Insurance Subsidiaries Working Both Ends With Billing and Auditing Functions…
Posted Jul 10 2014 5:27am
It’s hard to keep track of who owns who anymore and here’s a good example of an Optum owned company that was bought by United about 4 years ago for 1.5 Billion and with reviewing claim denials it’s working both sides. You wonder at times if they are reviewing denied claims from United, right and have income in that respect. In addition there’s compliance services that work with RAC auditors as another service and there’s plenty of other things under the hood here too.
“Founded in 1997, EHR, The Physician Advisor Company™, is nationally recognized as the leading provider of real-time, point of care, expert Physician Medical Management Solutions that improve hospital revenue integrity and maintain the highest level of quality of care and regulatory compliance. EHR's expert physicians, the EHR Physician Advisors, provide hospitals and health systems with an outsourced operational, technological, and clinical resource to achieve the hospital’s goal of effectively managing clinical care while maintaining sound financial performance.”
Even 4 years ago I was concerned about one insurance company growing so large as it was one of 5 made during the early part of 2010. I bet there’s hospitals that are not even aware that this company is part of the big United Group. In addition, it’s another service that hospitals have to pay for with the complex billing systems we have today. BD
And one of the nation’s largest health insurers appears to be covering all the angles. As an insurer and a company offering private Medicare Advantage plans, the UnitedHealth Group boasts of its ability to provide quality care at a lower cost. It often pays doctors and hospitals less than requested, highlighting the savings it achieves.
But UnitedHealth also owns a little-known consultant that is flourishing by helping hospitals exploit what they describe as a gray area in Medicare payments for hospital stays, fighting to get what can amount to thousands of dollars more per patient.
The consultant, Executive Health Resources, is often at the center of battles between hospitals and Medicare over how the facilities bill.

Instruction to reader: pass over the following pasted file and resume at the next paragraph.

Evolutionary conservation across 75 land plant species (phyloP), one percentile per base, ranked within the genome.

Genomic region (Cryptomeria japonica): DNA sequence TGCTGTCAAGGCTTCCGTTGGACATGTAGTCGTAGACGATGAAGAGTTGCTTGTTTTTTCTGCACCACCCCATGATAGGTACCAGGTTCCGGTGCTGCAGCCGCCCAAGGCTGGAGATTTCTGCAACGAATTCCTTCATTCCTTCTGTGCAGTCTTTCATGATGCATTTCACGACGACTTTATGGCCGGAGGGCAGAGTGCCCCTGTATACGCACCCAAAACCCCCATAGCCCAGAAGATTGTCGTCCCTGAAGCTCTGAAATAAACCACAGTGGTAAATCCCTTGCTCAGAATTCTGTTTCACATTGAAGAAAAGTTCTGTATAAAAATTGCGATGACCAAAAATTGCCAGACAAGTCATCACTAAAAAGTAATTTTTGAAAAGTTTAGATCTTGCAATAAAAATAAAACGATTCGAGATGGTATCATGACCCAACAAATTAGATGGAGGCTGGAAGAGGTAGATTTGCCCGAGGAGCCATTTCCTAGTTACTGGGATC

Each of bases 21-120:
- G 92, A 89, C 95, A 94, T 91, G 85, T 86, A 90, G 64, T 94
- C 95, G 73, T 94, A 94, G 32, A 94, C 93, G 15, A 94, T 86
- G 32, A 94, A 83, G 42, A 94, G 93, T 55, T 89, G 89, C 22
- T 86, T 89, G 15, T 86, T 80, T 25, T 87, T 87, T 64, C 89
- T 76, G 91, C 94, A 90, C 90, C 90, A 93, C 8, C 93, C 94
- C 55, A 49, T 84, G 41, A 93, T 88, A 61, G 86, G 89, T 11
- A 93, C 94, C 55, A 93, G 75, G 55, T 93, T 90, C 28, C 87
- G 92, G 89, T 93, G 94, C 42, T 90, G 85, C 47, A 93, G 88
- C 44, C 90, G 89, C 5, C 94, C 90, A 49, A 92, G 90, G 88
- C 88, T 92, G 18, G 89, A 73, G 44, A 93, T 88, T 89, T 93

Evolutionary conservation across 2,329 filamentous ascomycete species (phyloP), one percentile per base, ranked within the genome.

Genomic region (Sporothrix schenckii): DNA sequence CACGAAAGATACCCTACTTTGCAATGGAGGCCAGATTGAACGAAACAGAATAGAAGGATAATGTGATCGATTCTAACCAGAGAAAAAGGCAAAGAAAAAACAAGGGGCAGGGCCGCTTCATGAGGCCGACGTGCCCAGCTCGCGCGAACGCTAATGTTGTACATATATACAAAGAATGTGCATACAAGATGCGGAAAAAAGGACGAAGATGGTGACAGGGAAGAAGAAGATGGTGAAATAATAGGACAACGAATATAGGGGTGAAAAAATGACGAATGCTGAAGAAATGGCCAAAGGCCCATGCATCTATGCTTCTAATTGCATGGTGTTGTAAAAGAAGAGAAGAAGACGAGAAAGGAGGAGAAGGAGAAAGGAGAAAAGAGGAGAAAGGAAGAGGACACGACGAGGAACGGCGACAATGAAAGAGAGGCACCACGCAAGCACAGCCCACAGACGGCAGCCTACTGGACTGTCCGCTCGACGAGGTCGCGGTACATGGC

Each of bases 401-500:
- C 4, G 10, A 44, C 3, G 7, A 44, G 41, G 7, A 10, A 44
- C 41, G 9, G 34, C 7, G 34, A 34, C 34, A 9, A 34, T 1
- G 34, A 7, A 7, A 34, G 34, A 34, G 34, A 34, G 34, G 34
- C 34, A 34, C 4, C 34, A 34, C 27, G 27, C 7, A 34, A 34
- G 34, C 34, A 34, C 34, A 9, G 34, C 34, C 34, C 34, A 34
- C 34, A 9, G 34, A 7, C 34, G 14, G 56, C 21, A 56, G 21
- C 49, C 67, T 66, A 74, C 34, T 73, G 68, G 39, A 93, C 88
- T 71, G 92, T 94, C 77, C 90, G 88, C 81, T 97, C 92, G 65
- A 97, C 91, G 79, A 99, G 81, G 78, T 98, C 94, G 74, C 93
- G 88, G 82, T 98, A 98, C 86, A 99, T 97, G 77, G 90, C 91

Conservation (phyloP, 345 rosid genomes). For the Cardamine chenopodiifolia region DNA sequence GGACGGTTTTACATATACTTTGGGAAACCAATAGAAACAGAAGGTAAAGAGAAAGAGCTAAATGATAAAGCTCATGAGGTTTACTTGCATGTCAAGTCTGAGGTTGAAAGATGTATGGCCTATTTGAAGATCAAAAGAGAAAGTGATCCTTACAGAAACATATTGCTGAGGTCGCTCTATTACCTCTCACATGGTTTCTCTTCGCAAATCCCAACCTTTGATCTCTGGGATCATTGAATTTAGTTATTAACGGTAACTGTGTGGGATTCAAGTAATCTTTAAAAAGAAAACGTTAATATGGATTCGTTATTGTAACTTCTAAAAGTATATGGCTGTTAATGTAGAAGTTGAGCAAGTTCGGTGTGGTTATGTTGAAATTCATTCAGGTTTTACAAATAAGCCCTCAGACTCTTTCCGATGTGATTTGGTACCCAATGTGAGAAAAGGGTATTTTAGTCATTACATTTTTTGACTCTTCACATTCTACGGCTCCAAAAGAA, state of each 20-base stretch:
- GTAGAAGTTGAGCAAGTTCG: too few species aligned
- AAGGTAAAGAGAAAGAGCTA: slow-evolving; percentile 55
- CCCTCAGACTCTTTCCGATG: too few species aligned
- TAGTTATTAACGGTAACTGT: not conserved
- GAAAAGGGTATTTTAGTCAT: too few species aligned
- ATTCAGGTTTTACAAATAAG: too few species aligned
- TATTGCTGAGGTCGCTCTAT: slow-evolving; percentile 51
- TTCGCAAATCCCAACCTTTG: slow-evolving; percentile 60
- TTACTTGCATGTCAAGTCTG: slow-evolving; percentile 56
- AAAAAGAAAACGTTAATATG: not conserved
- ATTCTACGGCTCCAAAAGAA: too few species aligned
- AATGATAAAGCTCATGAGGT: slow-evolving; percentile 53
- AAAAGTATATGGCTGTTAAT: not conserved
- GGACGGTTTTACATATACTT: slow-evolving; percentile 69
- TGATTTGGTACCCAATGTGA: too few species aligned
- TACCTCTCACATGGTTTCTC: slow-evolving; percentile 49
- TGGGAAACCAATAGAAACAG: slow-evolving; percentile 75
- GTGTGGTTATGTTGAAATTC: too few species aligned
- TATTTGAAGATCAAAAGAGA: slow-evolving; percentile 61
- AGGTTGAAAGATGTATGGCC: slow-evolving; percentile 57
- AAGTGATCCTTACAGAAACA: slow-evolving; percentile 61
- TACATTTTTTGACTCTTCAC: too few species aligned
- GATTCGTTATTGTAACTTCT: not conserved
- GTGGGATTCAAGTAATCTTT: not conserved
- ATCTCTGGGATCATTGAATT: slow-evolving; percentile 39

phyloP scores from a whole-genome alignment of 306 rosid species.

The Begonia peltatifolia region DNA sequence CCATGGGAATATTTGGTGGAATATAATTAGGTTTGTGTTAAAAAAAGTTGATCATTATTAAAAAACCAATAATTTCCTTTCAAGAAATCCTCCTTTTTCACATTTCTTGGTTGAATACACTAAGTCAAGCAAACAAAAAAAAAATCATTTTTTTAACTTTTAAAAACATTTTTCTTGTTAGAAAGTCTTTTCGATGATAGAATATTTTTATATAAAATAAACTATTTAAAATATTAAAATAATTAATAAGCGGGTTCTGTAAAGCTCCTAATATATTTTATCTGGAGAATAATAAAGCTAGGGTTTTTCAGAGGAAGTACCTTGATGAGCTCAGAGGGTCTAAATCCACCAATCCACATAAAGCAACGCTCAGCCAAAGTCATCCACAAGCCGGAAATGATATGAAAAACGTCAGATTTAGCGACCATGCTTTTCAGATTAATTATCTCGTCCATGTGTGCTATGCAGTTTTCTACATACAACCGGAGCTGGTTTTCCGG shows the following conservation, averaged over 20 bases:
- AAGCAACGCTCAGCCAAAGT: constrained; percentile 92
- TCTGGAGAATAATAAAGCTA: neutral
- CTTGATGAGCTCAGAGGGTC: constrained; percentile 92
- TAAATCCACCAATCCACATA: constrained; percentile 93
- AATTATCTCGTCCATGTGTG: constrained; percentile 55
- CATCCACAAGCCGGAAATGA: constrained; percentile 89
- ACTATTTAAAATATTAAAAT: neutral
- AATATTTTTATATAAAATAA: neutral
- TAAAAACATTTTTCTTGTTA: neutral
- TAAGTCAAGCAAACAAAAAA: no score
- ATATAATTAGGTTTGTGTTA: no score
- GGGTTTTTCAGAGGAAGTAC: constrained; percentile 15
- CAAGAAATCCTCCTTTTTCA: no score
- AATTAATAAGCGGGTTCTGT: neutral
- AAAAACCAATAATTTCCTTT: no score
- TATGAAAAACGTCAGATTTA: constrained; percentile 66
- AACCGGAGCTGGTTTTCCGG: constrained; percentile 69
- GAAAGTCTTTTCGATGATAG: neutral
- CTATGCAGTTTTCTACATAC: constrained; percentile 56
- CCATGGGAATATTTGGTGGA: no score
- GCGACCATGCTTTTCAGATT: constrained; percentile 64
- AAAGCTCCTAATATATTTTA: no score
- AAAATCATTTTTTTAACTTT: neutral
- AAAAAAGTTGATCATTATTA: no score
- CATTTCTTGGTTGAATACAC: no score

In June, the University of Cincinnati Medical Center was hit by a government audit that said it should return nearly $10 million to Medicare, largely the result of claims the auditors rejected as inpatient stays. Those include so-called short stays where a patient might be in the hospital for less than a day or two. Executive Health is under contract to review claims for the medical center and will be part of the appeal, according to the center.
The center is aggressively contesting the government’s findings, arguing its methods are flawed. It also says the conclusions “relate to technical requirements for billing Medicare, not to the appropriateness or quality of the services.”
In making its pitch to hospitals, Executive Health emphasizes what it calls a “gray area” in Medicare rules, estimating in a 2012 presentation that it was worth nearly $80 billion. It also points to overwhelming success in appealing cases that were initially denied as inpatient care, like patients with chest pain who later had normal test results or those who had elective heart procedures like angioplasties. The company says it follows Medicare guidance.
How a visit is classified also affects patients, who may owe different amounts because the stays are paid under different parts of Medicare. The rules require patients to have three days of inpatient care before the program will pay for skilled nursing care.